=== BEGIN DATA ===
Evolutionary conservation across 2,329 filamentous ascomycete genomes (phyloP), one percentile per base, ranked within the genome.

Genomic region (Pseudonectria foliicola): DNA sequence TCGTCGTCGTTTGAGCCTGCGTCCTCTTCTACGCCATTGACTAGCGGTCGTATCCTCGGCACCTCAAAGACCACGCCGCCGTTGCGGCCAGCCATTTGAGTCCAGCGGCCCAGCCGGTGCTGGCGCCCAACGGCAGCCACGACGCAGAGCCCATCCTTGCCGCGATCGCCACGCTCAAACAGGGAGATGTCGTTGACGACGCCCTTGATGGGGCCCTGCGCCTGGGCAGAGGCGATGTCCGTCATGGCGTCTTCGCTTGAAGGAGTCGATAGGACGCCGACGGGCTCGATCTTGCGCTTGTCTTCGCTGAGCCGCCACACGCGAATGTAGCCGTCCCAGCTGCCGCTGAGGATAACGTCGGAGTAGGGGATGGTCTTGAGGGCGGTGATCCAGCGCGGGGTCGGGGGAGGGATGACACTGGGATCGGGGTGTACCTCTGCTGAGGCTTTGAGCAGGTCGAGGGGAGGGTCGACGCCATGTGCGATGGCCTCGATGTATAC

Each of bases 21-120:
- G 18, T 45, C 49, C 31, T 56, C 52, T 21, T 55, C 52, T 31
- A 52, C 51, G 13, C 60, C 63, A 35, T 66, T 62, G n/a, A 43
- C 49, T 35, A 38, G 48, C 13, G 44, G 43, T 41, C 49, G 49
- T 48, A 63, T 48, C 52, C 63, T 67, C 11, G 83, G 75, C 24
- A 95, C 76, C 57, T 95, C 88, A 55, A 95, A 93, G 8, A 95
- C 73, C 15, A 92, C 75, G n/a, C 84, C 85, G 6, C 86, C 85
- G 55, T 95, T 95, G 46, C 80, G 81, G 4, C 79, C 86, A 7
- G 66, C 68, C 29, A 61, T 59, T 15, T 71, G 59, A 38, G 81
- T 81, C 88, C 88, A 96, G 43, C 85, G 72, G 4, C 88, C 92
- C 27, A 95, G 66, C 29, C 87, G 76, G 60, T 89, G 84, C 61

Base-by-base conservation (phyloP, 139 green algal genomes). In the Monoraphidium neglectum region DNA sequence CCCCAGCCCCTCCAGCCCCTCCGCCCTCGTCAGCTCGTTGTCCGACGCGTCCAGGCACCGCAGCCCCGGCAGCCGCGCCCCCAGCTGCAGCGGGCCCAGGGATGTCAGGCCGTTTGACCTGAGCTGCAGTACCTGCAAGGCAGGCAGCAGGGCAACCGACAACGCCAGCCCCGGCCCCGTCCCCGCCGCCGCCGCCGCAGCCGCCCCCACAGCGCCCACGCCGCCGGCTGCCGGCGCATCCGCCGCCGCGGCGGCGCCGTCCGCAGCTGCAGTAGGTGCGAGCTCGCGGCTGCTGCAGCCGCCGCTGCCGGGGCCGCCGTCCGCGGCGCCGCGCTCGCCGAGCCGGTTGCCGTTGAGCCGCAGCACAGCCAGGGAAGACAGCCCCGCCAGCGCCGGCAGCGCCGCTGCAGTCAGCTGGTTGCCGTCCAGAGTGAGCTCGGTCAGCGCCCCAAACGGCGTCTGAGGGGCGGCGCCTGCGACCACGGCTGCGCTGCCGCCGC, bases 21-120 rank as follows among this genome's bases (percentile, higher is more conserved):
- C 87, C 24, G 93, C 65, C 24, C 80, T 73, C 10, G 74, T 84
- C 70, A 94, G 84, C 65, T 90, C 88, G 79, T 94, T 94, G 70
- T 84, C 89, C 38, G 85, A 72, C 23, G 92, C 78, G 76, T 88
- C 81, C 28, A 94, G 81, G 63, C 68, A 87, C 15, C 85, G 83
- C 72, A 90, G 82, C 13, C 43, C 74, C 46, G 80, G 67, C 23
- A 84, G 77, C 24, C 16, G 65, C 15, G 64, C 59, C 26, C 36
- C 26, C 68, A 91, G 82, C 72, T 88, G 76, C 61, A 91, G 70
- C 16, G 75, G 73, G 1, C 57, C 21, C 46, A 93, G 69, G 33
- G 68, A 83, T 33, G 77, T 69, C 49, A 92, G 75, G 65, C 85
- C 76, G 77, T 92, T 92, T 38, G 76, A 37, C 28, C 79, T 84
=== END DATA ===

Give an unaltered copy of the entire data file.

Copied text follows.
Evolutionary conservation across 2,329 filamentous ascomycete genomes (phyloP), one percentile per base, ranked within the genome.

Genomic region (Pseudonectria foliicola): DNA sequence TCGTCGTCGTTTGAGCCTGCGTCCTCTTCTACGCCATTGACTAGCGGTCGTATCCTCGGCACCTCAAAGACCACGCCGCCGTTGCGGCCAGCCATTTGAGTCCAGCGGCCCAGCCGGTGCTGGCGCCCAACGGCAGCCACGACGCAGAGCCCATCCTTGCCGCGATCGCCACGCTCAAACAGGGAGATGTCGTTGACGACGCCCTTGATGGGGCCCTGCGCCTGGGCAGAGGCGATGTCCGTCATGGCGTCTTCGCTTGAAGGAGTCGATAGGACGCCGACGGGCTCGATCTTGCGCTTGTCTTCGCTGAGCCGCCACACGCGAATGTAGCCGTCCCAGCTGCCGCTGAGGATAACGTCGGAGTAGGGGATGGTCTTGAGGGCGGTGATCCAGCGCGGGGTCGGGGGAGGGATGACACTGGGATCGGGGTGTACCTCTGCTGAGGCTTTGAGCAGGTCGAGGGGAGGGTCGACGCCATGTGCGATGGCCTCGATGTATAC

Each of bases 21-120:
- G 18, T 45, C 49, C 31, T 56, C 52, T 21, T 55, C 52, T 31
- A 52, C 51, G 13, C 60, C 63, A 35, T 66, T 62, G n/a, A 43
- C 49, T 35, A 38, G 48, C 13, G 44, G 43, T 41, C 49, G 49
- T 48, A 63, T 48, C 52, C 63, T 67, C 11, G 83, G 75, C 24
- A 95, C 76, C 57, T 95, C 88, A 55, A 95, A 93, G 8, A 95
- C 73, C 15, A 92, C 75, G n/a, C 84, C 85, G 6, C 86, C 85
- G 55, T 95, T 95, G 46, C 80, G 81, G 4, C 79, C 86, A 7
- G 66, C 68, C 29, A 61, T 59, T 15, T 71, G 59, A 38, G 81
- T 81, C 88, C 88, A 96, G 43, C 85, G 72, G 4, C 88, C 92
- C 27, A 95, G 66, C 29, C 87, G 76, G 60, T 89, G 84, C 61

Base-by-base conservation (phyloP, 139 green algal genomes). In the Monoraphidium neglectum region DNA sequence CCCCAGCCCCTCCAGCCCCTCCGCCCTCGTCAGCTCGTTGTCCGACGCGTCCAGGCACCGCAGCCCCGGCAGCCGCGCCCCCAGCTGCAGCGGGCCCAGGGATGTCAGGCCGTTTGACCTGAGCTGCAGTACCTGCAAGGCAGGCAGCAGGGCAACCGACAACGCCAGCCCCGGCCCCGTCCCCGCCGCCGCCGCCGCAGCCGCCCCCACAGCGCCCACGCCGCCGGCTGCCGGCGCATCCGCCGCCGCGGCGGCGCCGTCCGCAGCTGCAGTAGGTGCGAGCTCGCGGCTGCTGCAGCCGCCGCTGCCGGGGCCGCCGTCCGCGGCGCCGCGCTCGCCGAGCCGGTTGCCGTTGAGCCGCAGCACAGCCAGGGAAGACAGCCCCGCCAGCGCCGGCAGCGCCGCTGCAGTCAGCTGGTTGCCGTCCAGAGTGAGCTCGGTCAGCGCCCCAAACGGCGTCTGAGGGGCGGCGCCTGCGACCACGGCTGCGCTGCCGCCGC, bases 21-120 rank as follows among this genome's bases (percentile, higher is more conserved):
- C 87, C 24, G 93, C 65, C 24, C 80, T 73, C 10, G 74, T 84
- C 70, A 94, G 84, C 65, T 90, C 88, G 79, T 94, T 94, G 70
- T 84, C 89, C 38, G 85, A 72, C 23, G 92, C 78, G 76, T 88
- C 81, C 28, A 94, G 81, G 63, C 68, A 87, C 15, C 85, G 83
- C 72, A 90, G 82, C 13, C 43, C 74, C 46, G 80, G 67, C 23
- A 84, G 77, C 24, C 16, G 65, C 15, G 64, C 59, C 26, C 36
- C 26, C 68, A 91, G 82, C 72, T 88, G 76, C 61, A 91, G 70
- C 16, G 75, G 73, G 1, C 57, C 21, C 46, A 93, G 69, G 33
- G 68, A 83, T 33, G 77, T 69, C 49, A 92, G 75, G 65, C 85
- C 76, G 77, T 92, T 92, T 38, G 76, A 37, C 28, C 79, T 84